Key recommendations

Reports by ENNHRI members alert that the national rule of law environment in a significant number of countries across the region continue to be affected by structural human rights issues. Common concerns relate to widespread violations, or the systemic failure to ensure protection, of the right to equality and non-discrimination, the right to liberty as well as social rights. This impairs the equal enjoyment of rights by individuals in society and risks perpetuating and even exacerbating societal divisions, inequality and marginalisation. In a number of countries, challenges are coupled with the pervasive neglect of the duty to ensure timely and effective implementation of relevant recommendations by monitoring bodies, including international and regional human rights mechanisms and independent authorities such as NHRIs themselves; and, likewise, compliance with relevant judgments by regional courts, and in particular the ECtHR and the CJEU, which contributes to a culture of impunity and lack of accountability of state authorities.

In view of the persisting and systemic nature of the identified human rights issues, and their impact on national rule of law environments, ENNHRI and its members recommend to national authorities and regional and international actors to work together, in close cooperation with ENNHRI and NHRIs, to:

1. Ensure compliance of laws and practices with international and regional human rights standards, including the ECHR and the Charter of Fundamental Rights of the EU;

2. Ensure timely and effective implementation of recommendations by international and regional monitoring bodies, as well as independent authorities including NHRIs;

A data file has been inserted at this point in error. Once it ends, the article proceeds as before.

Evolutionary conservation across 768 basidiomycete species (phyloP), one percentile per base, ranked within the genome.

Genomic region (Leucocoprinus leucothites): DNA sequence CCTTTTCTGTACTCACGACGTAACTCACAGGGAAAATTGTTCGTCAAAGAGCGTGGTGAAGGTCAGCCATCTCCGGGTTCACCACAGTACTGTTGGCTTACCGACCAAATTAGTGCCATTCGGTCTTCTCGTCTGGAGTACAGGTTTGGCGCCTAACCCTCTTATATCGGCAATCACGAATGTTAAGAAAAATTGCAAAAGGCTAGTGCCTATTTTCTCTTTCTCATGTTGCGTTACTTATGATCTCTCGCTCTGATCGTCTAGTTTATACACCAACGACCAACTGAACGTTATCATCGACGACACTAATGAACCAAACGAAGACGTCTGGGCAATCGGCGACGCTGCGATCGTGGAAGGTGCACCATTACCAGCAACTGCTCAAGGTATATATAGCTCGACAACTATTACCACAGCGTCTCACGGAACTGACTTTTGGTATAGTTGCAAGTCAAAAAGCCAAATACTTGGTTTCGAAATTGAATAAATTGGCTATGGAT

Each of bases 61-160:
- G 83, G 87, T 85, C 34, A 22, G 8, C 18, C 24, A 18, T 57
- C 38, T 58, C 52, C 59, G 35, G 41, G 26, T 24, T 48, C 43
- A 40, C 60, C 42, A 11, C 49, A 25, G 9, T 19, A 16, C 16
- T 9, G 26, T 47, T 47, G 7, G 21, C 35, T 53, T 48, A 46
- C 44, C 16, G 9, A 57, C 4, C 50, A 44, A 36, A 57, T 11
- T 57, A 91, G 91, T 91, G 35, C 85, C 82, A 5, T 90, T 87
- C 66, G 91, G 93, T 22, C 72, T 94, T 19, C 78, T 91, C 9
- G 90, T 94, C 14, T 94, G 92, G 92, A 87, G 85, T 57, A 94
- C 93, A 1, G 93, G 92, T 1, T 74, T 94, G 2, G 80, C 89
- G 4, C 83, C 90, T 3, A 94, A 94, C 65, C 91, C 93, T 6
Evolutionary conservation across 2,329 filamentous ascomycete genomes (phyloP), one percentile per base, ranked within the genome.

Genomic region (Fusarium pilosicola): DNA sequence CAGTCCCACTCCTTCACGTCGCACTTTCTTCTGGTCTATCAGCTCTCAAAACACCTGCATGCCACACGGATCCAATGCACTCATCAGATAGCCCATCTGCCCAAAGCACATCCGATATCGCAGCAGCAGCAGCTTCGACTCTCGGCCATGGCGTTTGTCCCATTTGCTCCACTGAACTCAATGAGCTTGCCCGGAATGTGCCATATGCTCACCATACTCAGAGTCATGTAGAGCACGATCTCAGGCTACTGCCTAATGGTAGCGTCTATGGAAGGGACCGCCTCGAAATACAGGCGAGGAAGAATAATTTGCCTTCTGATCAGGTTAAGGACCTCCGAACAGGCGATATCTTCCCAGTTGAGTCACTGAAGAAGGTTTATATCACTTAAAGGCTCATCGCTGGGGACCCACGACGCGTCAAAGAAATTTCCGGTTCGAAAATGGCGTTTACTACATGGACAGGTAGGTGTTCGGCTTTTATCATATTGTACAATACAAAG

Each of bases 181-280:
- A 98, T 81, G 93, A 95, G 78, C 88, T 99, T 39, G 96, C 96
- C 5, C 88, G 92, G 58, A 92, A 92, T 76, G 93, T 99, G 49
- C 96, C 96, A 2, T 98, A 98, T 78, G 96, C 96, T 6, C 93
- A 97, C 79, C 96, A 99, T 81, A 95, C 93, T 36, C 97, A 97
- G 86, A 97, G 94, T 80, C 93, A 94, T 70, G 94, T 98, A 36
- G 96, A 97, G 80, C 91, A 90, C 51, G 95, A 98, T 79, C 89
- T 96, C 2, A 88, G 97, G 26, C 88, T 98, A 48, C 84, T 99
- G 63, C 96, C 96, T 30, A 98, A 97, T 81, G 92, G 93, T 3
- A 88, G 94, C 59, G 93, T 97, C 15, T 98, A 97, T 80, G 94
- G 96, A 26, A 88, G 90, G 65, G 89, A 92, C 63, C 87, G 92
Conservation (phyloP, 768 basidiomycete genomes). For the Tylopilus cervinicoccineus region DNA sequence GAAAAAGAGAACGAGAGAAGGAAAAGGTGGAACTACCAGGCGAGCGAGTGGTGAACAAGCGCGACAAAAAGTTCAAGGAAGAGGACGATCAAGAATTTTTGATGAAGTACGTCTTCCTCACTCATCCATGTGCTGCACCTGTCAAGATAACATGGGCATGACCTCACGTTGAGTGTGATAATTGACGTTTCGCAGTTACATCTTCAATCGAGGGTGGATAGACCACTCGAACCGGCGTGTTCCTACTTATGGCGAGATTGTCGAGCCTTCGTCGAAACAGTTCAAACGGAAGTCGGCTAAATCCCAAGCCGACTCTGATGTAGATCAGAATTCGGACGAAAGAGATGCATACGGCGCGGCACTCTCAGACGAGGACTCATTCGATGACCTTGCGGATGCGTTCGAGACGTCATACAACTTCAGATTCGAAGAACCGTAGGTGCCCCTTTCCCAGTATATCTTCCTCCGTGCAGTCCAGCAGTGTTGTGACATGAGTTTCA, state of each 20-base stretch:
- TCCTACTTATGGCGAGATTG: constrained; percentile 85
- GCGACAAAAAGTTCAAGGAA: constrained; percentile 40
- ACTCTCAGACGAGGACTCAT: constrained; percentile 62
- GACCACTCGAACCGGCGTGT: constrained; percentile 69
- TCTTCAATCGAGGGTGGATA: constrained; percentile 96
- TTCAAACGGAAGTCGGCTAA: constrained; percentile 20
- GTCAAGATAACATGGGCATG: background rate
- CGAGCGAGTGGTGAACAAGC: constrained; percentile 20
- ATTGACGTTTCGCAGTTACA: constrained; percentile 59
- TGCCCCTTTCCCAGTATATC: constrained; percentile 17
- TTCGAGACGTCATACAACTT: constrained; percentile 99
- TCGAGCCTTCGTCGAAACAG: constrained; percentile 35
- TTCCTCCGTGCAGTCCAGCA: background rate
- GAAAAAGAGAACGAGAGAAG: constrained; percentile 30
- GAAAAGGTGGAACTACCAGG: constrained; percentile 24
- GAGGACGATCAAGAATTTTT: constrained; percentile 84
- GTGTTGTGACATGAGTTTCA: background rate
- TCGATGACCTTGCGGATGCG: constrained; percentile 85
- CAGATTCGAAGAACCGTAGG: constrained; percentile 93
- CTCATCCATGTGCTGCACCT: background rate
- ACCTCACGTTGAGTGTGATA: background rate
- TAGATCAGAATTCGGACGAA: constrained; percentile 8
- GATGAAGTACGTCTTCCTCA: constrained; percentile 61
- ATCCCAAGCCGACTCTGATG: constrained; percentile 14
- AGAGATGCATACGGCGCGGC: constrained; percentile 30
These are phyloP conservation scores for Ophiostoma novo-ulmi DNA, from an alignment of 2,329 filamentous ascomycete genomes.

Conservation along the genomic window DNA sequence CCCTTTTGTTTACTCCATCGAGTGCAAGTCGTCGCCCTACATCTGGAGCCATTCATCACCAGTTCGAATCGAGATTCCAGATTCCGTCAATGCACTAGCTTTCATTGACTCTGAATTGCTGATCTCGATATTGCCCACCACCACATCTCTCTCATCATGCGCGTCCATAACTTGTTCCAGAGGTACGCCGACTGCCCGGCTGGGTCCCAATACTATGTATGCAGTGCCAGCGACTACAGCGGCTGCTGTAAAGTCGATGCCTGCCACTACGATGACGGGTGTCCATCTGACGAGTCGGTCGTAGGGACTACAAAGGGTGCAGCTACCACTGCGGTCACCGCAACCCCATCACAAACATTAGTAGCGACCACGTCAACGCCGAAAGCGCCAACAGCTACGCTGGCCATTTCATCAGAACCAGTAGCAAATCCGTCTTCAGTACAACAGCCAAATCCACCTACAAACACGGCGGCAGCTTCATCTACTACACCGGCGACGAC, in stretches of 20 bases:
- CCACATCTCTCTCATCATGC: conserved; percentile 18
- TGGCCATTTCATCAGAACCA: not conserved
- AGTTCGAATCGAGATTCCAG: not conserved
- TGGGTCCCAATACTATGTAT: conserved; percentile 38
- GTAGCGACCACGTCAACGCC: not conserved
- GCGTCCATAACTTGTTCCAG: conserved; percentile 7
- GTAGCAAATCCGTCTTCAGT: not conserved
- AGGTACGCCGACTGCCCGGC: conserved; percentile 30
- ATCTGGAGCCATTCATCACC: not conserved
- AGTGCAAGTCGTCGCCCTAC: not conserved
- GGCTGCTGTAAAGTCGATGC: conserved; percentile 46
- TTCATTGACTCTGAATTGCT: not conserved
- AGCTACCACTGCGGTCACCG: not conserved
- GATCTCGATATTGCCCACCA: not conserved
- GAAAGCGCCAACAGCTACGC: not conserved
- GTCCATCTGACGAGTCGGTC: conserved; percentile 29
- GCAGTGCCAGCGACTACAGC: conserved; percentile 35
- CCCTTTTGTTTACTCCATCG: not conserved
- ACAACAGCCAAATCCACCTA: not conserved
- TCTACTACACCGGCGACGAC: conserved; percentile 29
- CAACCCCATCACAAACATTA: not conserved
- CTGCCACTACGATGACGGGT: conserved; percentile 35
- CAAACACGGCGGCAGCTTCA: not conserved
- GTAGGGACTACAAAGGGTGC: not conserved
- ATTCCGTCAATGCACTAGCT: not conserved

3. Ensure timely and effective implementation of judgments by regional courts, namely the European Court of Human Rights and the Court of Justice of the EU;

4. Ensure meaningful cooperation with and consultation of NHRIs and civil society organisations, in particular when drafting or revising relevant laws and policies, also as a means to ensure that the needs and interests of rightsholders, including vulnerable groups and marginalised communities, are properly assessed and taken into account;

5. Strengthen authorities’ awareness, knowledge and capacity to identify and tackle potential human rights violations, in particular in the context of law and policy making, as well as law enforcement, in order to enhance compliance with human rights standards and accountability for violations at all levels;

6. Conduct, promote and support awareness raising and civic education initiatives on human rights, democracy and rule of law, including by NHRIs.

As a European network of institutions whose legal mandate is to protect and promote human rights at the national level, a core component of ENNHRI’s work is to raise awareness of, support and further build NHRIs’ expertise and ability to strengthen the application of international and regional human rights standards and instruments. ENNHRI will continue to invest in coordinating capacity building and the sharing of practices, including by building on its recently launched Action Plan on strengthening the application of the Charter of Fundamental Rights in the European Union (2021-2024), as well as by further investing in NHRIs’ and ENNHRI’s capacity to engage with regional courts and foster implementation of judgments of regional courts.